Frenetic axes of cocks
digging in search of the dawn
when down from the dark foothills
comes Soledad Montoya.
Yellow copper of her flesh
smelling of horses and murk.
Smoky anvils of her breasts,
wailing out rounded songs. “Soledad, who are you calling for, all alone, at this hour?”
“Do not worry who it is,
what is this to you, anyway?
I want whatever I want,
my body and my joy.” “Soledad, dreadful one, the stallion that runs free finds at last the sea only to be swallowed by the waves.”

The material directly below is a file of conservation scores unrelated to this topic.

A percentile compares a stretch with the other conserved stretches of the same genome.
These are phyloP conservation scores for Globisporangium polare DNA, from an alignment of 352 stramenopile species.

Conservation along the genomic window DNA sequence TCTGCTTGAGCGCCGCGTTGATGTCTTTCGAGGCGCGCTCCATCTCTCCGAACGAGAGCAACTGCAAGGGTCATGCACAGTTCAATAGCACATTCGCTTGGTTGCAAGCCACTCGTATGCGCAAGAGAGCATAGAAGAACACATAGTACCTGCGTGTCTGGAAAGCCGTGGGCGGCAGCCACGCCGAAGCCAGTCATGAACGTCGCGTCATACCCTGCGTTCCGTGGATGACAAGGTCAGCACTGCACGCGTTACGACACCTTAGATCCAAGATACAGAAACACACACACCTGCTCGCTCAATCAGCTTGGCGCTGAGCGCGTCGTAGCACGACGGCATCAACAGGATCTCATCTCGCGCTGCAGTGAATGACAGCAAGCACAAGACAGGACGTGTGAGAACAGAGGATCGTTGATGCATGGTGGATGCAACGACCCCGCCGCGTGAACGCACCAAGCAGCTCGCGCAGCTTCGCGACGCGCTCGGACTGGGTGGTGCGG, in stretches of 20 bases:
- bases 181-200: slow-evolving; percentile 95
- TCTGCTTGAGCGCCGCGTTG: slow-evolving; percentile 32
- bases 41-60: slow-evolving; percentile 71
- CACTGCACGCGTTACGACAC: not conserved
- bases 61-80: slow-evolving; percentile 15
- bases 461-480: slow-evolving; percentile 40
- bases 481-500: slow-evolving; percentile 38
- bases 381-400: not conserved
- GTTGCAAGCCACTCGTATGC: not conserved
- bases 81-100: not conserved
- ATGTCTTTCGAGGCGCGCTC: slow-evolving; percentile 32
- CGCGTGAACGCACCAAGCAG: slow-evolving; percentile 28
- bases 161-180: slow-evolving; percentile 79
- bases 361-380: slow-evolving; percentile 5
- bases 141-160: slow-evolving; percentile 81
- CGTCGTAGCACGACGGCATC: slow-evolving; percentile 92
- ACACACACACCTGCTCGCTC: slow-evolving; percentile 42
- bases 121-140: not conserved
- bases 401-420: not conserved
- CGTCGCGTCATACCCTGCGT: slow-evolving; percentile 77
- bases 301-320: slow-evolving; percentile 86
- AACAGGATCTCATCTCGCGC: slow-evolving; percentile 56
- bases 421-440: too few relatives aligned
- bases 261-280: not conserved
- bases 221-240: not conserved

“Do not speak to me of the sea,
for the black dread surges out
from the land of the olive tree,
under the rustling of its leaves.” “Soledad, what anguish you have what horrendous pain! You wail lemon juice, bitter from the lips with longing.”
“Ai, what anguish! I drift
around my house,
from kitchen to bedroom,
my braids undone, on the floor.
Ai, what terror! My clothes
and flesh are fading into black.
Ai, my linen nightgowns!
Ai, my poppy thighs!” “Soledad, wash your body in skylark water. Let peace into your heart, Soledad Montoya.”
Downhill the river sings:
mantle of leaves and sky.
The new light is crowned
in wild pumpkin flowers.
Ai, the pain! Pain of the gypsies,
clean pain from a hidden stream
and from the endless dawn!